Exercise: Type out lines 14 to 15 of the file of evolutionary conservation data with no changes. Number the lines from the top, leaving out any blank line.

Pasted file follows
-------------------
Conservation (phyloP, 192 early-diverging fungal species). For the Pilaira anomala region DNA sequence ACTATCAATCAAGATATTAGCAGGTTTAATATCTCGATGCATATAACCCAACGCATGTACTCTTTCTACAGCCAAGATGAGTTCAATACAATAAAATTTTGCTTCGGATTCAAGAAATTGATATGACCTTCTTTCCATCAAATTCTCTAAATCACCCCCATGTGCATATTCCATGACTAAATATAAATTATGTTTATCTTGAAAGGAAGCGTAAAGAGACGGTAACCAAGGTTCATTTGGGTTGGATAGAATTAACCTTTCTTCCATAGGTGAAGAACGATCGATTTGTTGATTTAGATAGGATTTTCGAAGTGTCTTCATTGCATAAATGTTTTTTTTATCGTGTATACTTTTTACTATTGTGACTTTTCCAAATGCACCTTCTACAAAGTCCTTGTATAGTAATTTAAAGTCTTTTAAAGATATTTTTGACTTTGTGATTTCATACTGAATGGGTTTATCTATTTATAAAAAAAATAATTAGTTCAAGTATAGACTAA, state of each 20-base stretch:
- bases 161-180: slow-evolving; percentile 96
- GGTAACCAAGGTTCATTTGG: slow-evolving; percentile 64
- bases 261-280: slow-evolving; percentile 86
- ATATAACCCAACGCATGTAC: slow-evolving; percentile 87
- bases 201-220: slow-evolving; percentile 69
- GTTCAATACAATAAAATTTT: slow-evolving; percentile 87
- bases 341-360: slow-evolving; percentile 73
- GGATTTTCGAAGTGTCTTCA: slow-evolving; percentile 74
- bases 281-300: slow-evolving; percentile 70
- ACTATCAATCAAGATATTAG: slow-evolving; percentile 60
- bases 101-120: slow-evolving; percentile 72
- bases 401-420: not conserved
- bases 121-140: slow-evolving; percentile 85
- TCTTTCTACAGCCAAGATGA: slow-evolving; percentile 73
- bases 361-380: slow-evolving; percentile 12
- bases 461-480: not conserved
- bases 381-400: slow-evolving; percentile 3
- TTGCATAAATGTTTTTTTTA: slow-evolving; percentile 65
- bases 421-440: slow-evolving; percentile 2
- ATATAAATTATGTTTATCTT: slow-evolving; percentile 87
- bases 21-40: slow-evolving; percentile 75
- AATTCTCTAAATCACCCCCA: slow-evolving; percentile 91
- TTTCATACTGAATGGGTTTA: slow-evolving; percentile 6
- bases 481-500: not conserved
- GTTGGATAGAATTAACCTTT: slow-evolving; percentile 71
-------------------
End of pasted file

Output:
- bases 121-140: slow-evolving; percentile 85
- TCTTTCTACAGCCAAGATGA: slow-evolving; percentile 73